Our tour started promptly with Ranger Charlie giving a lively and well-practiced presentation. The tour's focus was less on the complex geology of the cave and more about the spirit of exploration. Ranger Charlie talked a lot about Jim White and the more modern explorers who floated helium filled shopping bags with a rope to hook on and then ascend upwards to a roof in the big room. The rope is still there and there apparently is another cavern above it.

Incredible formations of stalagmites and stalactites within the cavern lit up by lights.

The path deepened into one exquisite room after another as did our appreciation for the hearty and fearless souls who first explored these geologic voids without any knowledge of what was beyond the edge of a single candle. To drive that point home Ranger Charlie had us sit along the pathway walls and first turned off the lights in the chamber and then, with a breath of help from one of our fellow tourers, blew out the candle. Darkness. Deep. Enveloping like a lead-lined shroud. In the dark the ranger spoke of Jim White's tale of being deep in the cave with only one match left, it was easy enough to envision how profoundly scary it would be to find yourself in a sightless world with no sense of where you are or where you should head.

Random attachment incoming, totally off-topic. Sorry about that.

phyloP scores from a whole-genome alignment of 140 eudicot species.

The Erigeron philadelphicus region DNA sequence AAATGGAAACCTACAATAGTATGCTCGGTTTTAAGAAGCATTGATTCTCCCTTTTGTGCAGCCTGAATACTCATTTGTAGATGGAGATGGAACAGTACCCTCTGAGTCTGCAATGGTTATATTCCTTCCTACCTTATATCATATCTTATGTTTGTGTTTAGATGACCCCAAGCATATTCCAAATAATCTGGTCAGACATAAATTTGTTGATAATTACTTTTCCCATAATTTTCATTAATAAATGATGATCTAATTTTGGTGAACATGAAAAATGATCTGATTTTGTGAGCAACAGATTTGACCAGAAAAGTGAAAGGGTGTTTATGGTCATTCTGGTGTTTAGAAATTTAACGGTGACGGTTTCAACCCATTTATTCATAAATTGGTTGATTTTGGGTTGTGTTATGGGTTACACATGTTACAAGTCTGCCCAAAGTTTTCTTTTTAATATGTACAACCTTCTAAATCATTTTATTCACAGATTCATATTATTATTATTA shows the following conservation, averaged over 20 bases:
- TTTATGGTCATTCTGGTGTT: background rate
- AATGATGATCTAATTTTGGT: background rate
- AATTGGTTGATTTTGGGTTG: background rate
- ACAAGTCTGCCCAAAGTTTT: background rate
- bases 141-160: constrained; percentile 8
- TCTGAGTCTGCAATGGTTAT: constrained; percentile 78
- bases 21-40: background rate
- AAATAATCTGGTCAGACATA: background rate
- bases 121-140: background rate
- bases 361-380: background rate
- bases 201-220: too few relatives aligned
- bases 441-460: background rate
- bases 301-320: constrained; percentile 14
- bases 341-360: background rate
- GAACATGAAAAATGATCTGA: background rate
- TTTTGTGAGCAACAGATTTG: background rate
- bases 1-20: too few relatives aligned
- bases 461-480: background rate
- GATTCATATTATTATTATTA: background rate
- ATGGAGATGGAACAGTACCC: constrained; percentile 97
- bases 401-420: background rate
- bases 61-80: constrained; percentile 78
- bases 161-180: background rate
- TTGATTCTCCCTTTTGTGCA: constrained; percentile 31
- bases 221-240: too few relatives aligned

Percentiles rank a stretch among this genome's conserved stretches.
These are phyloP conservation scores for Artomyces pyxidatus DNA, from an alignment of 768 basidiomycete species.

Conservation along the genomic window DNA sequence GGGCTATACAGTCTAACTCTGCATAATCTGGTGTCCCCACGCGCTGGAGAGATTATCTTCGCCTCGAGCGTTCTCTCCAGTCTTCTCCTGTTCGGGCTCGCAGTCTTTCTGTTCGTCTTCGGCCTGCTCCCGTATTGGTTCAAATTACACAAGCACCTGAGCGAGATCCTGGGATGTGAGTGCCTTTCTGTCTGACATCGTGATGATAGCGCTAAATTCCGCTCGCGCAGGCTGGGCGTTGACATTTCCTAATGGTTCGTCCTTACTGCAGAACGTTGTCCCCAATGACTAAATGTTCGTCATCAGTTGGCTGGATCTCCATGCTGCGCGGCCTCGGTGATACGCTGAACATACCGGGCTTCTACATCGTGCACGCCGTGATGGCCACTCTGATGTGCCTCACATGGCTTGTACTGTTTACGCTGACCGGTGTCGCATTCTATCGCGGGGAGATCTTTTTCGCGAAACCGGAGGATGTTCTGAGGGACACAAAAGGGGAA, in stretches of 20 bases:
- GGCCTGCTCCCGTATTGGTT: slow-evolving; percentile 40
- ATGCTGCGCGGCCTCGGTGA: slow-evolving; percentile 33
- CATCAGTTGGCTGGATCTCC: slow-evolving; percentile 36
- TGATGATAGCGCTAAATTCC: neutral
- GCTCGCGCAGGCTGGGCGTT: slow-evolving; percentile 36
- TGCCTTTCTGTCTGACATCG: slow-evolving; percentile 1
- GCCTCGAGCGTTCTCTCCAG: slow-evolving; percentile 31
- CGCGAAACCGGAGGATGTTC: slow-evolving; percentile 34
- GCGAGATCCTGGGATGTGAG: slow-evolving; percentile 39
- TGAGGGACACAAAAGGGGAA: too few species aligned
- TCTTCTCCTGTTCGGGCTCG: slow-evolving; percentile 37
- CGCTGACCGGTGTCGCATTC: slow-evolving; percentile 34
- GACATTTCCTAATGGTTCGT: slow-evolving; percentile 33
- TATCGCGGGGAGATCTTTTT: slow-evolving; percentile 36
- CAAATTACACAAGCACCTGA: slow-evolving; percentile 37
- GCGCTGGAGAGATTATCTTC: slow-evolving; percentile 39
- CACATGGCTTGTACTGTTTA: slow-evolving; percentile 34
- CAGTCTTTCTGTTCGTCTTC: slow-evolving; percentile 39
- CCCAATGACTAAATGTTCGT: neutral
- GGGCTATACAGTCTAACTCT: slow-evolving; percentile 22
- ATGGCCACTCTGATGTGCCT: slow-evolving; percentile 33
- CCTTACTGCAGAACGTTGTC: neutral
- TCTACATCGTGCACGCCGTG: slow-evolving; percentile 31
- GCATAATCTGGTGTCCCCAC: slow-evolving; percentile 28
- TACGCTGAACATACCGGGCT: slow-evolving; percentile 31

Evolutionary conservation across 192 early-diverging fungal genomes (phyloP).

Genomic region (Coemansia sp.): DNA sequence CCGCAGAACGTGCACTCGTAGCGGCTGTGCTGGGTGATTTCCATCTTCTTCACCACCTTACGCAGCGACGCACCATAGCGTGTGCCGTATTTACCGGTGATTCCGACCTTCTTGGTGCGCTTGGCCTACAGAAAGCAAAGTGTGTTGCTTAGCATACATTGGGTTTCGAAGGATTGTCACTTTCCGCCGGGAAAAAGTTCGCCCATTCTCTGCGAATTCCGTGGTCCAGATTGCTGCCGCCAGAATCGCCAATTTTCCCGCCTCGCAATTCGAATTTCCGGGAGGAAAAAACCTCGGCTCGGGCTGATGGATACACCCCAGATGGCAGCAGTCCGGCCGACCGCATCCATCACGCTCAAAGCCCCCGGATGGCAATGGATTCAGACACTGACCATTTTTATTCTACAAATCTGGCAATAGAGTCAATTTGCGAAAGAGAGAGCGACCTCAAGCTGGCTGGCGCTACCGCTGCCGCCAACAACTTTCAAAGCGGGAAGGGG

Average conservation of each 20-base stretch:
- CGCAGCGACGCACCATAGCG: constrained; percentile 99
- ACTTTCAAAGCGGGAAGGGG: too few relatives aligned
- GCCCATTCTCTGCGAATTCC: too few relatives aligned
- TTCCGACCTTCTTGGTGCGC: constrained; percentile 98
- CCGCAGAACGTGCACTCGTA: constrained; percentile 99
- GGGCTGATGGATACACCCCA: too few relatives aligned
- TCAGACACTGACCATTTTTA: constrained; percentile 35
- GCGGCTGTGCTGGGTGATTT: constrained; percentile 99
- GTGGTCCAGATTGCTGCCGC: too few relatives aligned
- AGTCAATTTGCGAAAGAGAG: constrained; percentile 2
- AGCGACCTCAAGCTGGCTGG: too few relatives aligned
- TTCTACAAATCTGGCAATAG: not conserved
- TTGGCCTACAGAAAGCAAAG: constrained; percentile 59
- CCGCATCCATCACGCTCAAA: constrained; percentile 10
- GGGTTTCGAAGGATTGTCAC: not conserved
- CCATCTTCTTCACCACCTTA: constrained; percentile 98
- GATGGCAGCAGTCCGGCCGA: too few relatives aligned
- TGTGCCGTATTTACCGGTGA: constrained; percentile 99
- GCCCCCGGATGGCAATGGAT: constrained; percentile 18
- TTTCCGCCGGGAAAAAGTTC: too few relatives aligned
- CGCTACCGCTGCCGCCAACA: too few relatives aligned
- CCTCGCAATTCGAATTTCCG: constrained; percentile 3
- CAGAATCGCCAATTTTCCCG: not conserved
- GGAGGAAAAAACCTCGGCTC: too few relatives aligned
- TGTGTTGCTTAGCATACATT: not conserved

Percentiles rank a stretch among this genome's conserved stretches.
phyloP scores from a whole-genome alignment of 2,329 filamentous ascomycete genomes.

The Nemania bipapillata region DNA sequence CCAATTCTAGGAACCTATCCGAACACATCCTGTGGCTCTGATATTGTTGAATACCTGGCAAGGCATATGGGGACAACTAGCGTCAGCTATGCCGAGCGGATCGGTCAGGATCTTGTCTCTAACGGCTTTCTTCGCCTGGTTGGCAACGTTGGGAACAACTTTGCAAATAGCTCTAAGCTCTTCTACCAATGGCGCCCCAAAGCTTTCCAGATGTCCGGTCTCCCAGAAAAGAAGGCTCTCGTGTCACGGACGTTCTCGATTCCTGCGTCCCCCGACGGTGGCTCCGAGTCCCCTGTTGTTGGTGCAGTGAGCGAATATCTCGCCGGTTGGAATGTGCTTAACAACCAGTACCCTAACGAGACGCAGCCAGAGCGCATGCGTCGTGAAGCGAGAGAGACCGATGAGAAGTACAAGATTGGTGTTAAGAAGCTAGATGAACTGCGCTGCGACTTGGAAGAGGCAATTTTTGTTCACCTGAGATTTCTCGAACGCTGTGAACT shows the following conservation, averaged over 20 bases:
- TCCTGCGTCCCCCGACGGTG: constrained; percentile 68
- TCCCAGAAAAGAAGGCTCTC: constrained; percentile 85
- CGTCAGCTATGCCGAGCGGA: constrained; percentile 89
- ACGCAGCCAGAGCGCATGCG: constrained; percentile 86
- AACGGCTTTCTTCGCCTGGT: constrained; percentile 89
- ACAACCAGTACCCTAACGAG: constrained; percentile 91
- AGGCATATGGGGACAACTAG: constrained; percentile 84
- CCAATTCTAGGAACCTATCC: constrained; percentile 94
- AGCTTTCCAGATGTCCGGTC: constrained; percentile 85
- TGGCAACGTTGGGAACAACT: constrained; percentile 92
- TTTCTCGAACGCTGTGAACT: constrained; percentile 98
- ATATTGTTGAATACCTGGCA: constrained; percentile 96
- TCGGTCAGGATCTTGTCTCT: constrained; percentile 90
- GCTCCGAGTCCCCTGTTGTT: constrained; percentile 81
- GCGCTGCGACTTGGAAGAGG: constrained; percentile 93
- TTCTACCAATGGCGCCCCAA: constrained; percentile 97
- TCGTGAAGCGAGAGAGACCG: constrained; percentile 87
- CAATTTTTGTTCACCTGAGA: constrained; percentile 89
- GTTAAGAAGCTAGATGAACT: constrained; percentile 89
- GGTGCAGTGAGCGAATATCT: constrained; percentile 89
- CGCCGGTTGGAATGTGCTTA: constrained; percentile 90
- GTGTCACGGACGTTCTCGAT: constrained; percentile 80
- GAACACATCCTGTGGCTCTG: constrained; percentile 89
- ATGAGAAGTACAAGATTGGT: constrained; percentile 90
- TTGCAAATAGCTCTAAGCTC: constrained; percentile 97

Incredible formations of stalagmites and stalactites and a crystal clear pool of water within the cavern lit up by lights.

In the quiet impenetrable ink of the moment, there was a rough click of a lighter. Then a candle flicker. Then the reassuring awakening of the LED lights in the cave. Our moment of explorative imagination had passed and we were once again on our feet walking in almost library quiet through more fantastical features.

Incredible formations of stalagmites and stalactites within the cavern lit up by lights.It's BIG! Can you spot the people in the picture? This was one of the smaller rooms.

After the tour ended, we set about to do the full circle of the big room which took a good forty minutes with occasional camera stops. I was quite pleased with the long shutter exposures of my little Sony travel camera and with more memories collected we found ourselves back at the elevators, restroom and snack bar 800 feet below the surface. We had accomplished our tour objectives and now it was time to reverse our course and hike up and out to the daylight.